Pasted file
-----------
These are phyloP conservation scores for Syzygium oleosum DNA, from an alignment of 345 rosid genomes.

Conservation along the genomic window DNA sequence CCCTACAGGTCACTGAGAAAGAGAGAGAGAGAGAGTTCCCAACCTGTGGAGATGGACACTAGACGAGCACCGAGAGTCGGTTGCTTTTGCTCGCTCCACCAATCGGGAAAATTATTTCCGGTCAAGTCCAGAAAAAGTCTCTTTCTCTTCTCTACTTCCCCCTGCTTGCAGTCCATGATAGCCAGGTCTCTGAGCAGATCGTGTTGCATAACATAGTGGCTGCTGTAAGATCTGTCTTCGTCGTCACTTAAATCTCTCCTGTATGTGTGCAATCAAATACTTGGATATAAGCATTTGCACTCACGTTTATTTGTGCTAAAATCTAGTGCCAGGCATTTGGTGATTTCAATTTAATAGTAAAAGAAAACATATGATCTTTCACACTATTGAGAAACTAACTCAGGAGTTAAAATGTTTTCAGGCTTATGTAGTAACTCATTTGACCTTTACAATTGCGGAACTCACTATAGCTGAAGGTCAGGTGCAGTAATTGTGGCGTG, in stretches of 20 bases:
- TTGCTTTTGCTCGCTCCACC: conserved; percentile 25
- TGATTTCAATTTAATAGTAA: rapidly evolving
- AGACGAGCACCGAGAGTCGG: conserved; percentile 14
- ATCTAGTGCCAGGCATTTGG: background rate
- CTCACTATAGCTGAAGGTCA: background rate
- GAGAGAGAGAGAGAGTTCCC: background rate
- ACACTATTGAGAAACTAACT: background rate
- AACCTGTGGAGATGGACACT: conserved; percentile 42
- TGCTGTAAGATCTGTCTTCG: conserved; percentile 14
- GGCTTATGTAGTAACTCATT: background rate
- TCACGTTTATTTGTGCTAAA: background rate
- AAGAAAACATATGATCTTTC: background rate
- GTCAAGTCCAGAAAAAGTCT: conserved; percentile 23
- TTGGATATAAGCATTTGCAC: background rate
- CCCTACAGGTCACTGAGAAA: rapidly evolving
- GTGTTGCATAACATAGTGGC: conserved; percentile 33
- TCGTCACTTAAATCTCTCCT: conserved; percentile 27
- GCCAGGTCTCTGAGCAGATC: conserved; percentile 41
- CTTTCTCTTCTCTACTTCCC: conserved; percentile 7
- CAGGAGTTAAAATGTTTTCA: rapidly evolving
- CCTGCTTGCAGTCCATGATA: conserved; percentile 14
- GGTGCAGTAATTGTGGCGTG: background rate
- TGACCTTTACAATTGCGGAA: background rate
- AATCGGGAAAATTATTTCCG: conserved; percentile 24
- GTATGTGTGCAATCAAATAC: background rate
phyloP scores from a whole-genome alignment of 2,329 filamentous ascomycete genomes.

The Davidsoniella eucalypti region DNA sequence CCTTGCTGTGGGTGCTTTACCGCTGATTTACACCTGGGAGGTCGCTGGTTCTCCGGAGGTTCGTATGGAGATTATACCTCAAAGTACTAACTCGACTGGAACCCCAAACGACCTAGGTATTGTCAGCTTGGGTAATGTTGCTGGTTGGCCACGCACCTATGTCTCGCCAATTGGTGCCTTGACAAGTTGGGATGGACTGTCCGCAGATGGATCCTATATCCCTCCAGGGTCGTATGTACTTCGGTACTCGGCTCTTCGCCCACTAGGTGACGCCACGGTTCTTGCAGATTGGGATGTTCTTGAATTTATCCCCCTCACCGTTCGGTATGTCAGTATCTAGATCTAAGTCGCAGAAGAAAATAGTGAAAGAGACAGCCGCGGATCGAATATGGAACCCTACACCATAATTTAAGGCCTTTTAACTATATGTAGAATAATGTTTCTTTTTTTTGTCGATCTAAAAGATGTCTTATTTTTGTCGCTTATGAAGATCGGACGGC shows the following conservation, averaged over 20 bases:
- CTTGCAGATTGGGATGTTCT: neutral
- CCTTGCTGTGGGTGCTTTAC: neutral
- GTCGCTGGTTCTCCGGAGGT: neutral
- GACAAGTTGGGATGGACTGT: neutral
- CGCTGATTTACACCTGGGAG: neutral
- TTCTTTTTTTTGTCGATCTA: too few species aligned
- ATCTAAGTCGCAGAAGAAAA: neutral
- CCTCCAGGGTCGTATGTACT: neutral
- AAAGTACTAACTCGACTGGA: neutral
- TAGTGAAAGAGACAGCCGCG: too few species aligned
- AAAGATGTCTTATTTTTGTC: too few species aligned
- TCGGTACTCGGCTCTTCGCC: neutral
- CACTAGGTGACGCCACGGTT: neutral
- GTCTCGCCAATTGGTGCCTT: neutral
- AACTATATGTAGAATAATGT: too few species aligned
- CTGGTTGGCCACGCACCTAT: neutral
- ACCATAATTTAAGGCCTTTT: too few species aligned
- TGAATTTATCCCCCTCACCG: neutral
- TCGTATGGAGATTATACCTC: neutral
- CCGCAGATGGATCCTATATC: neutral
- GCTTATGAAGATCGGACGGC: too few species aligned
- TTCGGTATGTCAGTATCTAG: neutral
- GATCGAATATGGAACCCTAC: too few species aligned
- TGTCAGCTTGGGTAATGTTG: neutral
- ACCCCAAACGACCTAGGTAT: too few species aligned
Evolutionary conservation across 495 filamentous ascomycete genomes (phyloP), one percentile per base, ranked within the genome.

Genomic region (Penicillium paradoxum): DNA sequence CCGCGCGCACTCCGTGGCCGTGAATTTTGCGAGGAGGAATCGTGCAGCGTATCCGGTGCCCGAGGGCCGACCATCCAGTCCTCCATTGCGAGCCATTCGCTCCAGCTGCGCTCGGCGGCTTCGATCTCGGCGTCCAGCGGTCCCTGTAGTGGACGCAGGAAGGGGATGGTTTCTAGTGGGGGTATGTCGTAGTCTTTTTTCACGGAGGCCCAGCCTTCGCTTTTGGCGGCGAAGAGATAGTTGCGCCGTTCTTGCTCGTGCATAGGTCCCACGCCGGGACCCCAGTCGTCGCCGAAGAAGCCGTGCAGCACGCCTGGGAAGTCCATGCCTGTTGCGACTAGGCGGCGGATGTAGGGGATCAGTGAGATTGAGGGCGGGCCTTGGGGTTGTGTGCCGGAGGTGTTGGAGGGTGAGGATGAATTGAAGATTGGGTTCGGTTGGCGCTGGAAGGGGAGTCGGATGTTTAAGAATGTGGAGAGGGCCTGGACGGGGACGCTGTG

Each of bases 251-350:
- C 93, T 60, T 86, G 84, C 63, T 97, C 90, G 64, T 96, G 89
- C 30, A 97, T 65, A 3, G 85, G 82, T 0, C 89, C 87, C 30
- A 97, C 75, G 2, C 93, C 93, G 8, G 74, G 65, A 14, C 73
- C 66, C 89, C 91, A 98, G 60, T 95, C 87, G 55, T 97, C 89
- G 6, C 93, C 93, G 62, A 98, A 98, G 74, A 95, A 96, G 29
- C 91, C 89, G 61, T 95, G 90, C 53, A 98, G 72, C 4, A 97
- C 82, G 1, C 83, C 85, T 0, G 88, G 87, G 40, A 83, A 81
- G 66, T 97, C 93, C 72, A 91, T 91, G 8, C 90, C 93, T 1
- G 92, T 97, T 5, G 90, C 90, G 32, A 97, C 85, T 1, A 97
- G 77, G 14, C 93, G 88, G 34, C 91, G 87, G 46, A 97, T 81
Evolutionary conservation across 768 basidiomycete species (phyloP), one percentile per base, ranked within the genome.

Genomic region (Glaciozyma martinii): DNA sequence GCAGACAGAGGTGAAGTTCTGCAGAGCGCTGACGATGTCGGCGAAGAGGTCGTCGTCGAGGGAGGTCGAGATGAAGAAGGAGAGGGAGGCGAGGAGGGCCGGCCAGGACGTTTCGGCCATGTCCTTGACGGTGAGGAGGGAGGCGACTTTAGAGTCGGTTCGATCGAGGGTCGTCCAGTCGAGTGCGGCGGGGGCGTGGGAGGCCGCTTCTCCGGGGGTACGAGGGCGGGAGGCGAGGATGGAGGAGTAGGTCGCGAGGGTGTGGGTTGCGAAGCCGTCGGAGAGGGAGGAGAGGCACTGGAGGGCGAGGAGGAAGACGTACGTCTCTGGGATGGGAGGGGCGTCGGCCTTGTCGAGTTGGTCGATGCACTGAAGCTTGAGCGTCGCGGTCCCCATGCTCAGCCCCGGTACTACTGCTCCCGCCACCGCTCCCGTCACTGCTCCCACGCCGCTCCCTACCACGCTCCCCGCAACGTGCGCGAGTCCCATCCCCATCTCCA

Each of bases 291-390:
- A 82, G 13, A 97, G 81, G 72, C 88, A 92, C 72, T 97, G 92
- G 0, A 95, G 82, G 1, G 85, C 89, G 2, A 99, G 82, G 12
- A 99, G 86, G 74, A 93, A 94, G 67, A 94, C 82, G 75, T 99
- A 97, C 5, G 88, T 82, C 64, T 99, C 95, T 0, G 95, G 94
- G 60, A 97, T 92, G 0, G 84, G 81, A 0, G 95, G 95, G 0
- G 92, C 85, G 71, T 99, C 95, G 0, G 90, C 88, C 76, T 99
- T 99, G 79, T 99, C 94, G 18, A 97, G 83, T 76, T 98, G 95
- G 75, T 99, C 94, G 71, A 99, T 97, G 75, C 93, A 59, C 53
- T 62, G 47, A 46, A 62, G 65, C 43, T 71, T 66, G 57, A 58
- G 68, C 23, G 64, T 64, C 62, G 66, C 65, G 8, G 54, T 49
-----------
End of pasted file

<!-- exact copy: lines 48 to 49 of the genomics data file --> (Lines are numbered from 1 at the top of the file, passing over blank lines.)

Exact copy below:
- TCGTATGGAGATTATACCTC: neutral
- CCGCAGATGGATCCTATATC: neutral